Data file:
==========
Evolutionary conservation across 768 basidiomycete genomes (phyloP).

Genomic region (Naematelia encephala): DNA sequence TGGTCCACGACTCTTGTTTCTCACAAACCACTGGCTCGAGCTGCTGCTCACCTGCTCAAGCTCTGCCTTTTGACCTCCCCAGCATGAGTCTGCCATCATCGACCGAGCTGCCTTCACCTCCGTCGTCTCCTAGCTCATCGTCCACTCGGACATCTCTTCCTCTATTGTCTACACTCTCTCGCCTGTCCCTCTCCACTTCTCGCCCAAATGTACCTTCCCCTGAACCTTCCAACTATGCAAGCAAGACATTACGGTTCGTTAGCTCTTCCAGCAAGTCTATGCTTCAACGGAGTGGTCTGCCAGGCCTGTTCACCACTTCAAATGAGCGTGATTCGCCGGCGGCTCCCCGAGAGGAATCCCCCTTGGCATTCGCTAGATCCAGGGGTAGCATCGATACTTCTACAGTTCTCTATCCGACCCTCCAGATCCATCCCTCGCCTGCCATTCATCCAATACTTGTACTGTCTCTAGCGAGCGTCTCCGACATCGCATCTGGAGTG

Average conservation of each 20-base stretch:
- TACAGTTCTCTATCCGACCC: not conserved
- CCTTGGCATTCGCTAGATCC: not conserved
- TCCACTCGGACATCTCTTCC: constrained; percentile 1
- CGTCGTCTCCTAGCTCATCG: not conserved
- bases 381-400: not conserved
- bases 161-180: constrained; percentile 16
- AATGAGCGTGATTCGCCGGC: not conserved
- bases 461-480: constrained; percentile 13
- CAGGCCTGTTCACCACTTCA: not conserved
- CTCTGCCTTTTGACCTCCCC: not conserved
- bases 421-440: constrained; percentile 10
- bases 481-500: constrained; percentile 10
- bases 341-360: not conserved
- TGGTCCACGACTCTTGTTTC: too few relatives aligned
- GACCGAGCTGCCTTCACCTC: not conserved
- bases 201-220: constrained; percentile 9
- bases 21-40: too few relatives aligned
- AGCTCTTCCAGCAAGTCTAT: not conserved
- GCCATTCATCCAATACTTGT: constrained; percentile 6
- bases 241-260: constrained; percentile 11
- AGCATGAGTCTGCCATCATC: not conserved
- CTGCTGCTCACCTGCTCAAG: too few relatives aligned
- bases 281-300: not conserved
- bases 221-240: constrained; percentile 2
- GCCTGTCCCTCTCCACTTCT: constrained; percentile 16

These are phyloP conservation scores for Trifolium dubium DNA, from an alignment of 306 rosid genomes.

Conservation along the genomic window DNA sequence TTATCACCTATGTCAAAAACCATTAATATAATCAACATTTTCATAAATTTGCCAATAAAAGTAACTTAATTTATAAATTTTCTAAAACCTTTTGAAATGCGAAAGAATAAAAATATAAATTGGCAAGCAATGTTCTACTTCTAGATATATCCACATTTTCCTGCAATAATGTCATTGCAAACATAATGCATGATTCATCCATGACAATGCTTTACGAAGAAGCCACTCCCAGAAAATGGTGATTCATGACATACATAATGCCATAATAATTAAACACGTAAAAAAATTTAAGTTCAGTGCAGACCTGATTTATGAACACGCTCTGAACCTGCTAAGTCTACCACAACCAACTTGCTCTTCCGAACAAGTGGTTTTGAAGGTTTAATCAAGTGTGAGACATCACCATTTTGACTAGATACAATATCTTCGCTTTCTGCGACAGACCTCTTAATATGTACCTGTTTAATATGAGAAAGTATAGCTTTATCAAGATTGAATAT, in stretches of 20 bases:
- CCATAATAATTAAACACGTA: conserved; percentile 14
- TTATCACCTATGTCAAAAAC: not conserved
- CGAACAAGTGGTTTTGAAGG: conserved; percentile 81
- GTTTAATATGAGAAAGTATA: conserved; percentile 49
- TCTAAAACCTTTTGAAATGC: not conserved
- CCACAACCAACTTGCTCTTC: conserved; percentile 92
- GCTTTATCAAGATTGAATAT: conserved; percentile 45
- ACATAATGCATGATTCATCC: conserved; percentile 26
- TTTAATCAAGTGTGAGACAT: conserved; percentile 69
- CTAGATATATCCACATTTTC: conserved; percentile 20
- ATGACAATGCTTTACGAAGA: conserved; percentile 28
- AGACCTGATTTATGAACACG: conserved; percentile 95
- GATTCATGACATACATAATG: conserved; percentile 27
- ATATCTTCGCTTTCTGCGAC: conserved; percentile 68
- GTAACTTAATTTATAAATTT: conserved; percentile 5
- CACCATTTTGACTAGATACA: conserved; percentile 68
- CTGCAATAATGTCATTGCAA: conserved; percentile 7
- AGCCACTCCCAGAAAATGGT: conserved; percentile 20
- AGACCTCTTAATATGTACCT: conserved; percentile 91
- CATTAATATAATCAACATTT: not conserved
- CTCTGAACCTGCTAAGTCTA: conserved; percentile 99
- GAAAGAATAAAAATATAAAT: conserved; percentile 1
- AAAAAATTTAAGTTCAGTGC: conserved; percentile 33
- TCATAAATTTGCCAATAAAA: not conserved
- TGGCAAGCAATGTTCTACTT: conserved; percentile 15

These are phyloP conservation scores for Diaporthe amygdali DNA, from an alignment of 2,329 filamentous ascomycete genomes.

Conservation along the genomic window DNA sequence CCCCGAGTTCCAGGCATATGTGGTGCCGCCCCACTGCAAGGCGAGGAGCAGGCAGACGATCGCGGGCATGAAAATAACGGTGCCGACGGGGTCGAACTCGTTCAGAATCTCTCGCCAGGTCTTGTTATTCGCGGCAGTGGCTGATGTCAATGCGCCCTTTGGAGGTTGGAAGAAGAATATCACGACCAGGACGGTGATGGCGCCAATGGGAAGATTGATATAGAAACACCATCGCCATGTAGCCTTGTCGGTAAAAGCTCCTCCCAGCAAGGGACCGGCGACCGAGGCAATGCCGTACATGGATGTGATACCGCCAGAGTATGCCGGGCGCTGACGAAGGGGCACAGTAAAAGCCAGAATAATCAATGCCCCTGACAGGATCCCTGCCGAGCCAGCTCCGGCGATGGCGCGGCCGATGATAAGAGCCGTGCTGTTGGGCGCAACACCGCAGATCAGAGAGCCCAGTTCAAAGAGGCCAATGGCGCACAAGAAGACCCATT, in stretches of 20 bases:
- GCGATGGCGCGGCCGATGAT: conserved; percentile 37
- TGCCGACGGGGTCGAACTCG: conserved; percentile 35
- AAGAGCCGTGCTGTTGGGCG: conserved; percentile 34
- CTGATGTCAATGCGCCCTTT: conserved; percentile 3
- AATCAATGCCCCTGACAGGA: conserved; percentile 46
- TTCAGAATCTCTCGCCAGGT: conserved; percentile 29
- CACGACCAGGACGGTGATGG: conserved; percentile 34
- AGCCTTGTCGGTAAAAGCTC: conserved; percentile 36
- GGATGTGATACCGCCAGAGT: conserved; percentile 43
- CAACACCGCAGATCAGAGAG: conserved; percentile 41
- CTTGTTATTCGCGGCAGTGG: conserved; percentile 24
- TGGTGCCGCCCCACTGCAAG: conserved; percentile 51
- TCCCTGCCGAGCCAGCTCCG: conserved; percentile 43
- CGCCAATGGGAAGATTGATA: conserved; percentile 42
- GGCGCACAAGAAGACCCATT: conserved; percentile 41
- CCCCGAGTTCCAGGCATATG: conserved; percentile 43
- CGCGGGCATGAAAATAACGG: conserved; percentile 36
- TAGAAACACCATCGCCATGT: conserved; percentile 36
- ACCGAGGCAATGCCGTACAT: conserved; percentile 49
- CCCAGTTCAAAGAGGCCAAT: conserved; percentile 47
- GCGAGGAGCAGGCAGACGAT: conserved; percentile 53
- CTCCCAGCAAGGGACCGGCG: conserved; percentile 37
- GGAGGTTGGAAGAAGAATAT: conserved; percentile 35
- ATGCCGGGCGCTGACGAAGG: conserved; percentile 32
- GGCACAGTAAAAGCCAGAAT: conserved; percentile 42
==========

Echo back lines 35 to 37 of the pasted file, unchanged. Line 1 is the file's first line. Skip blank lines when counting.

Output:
- TCTAAAACCTTTTGAAATGC: not conserved
- CCACAACCAACTTGCTCTTC: conserved; percentile 92
- GCTTTATCAAGATTGAATAT: conserved; percentile 45